One important samskar is the marriage rite, which is performed with some pomp. The Hindu Dharma Shastra has classified eight types of marriages. An astrologer who predicts whether the stars of both are in harmony generally settles marriage after examination of horoscopes of both the bridegroom and the bride. But this practice is slowly falling into disuse among the enlightened people. Cases of love marriage are becoming common. Inter-caste or even inter-racial marriages are becoming common. Civil marriages by registration have not yet become popular. The guardians of the parties usually settle marriage but the consent of the bridegroom or the bride is not ignored. An auspicious day according to the Hindu calendar is fixed for performing marriage. On the stipulated day the bridegroom with a party consisting of relatives and friends visit the house of the father of the bride. At the auspicious time a priest performs the marriage rite and hymns are uttered to solemnize the marriage. Saptapadigaman or going round the sacred fire is held to be essential. After the performance of some rites, the ritual of Kanyadan or giving away of the bride is done by the guardian of the bride, which is followed by Kanya-panigrahana or accepting of the bride by the bridegroom on the utterance of solemn pledges. The rite of marriage usually comes to a close after applying vermilion or Sindurdan by the bridegroom on the forehead of the bride.


The marriage customs of the Muslims are more simplified than the Hindus. Two male witnesses hear the testimony to the celebration of the marriage after taking the consent of bride. After her consent they declare her intention to the public and then the sermon of the Khutba-e-nikah is recited. The bride's father or wali gives away the bride in marriage to the bridegroom. On the eve of the departure of the bride to the house of the bridegroom, the jalwa ceremony is performed. They are made to see each other's face in a mirror and to read the Koran together.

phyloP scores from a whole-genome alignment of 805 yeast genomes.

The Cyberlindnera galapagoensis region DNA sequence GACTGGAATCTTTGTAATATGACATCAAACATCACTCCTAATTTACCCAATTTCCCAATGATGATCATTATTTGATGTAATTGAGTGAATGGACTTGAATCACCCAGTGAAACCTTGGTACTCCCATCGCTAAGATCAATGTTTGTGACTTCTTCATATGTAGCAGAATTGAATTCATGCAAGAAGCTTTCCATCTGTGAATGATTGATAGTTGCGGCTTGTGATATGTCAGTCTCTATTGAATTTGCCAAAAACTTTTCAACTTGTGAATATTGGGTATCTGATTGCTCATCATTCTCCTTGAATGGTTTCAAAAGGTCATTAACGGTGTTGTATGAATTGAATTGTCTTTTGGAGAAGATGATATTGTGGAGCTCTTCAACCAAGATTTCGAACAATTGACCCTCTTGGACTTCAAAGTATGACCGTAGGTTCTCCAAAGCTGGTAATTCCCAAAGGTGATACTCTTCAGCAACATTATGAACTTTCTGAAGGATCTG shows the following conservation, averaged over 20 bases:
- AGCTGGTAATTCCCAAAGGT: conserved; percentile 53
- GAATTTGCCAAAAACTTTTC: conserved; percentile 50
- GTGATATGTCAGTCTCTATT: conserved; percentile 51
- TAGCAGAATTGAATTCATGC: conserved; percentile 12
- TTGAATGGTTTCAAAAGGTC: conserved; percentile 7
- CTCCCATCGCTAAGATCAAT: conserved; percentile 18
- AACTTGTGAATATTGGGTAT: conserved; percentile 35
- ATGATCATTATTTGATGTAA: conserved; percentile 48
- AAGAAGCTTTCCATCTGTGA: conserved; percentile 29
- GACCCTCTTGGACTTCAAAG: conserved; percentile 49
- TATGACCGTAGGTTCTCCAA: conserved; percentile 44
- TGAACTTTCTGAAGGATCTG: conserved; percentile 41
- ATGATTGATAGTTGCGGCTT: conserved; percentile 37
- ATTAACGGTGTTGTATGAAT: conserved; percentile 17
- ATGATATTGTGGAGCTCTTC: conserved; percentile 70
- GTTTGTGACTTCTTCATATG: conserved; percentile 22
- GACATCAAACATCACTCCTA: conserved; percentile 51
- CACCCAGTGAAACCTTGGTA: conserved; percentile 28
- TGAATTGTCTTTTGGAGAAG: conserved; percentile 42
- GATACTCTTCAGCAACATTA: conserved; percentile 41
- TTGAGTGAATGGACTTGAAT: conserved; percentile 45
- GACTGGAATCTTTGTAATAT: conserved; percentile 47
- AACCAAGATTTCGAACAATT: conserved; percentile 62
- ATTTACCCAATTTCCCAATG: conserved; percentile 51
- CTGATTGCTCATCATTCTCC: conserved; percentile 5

Folk Dances

There are some popular folk dance forms called Pamariya, Videshia, Kathputli, Launda and Dhobia in the Bhojpuri region. Launda, Pamaria and Dhobia dances are popular in the Bhojpuri speaking areas of Bihar. Only males perform Launda and Pamaria nach / boys dressed in woman costumes and guise and are a must on the marriage and other auspicious occasions. Dhobia dance is a popular community dance form performed on marriages and other auspicious occasions in the washer men's society of Bhojpur. Jharni dance is especially a Muslim community folk dance. Sad songs and depiction of grief and sorrow is the specialty of this dance form, which is performed on the eve of Muharram.


Songs and music have a great fascination for the rural people. The lyrics of ancient saints, bhajans or devotional songs accompanied with musical instruments like Jhal, Dholak and Harmonium add to the attraction. Apart from the devotional songs and music there is craze for particular types of songs in tune with seasons. In July-August (Shravan) month, Kajri and Birha songs are much in vogue. Jatsari songs are sung by the women folk while grinding the wheel to break the grains. Sohar and Jhumar songs are very popular. Sohar is to mark the birth of a child while Jhumar is a synthesis of music and dance. The women labourers while transplanting paddy seedlings sing pastoral songs. At Holi time songs with an erotic slant are common. Many of the sons are rich in thought and are great specimens of a delicate web of words. Dancing by boys in the garb of females (Launda) is very common in the villages. This is a must in most Barat parties even if there are no dancing girls. Chaita, which is accompanied by song and dances by such boys, attract large crowds at nights in summer months.

Domestic Arts & crafts

Sasaram ( Rohtas):Lacquered pottery.
Saran :Basket making,Tikuli works.
Siwan and Gopalganj :Pottery.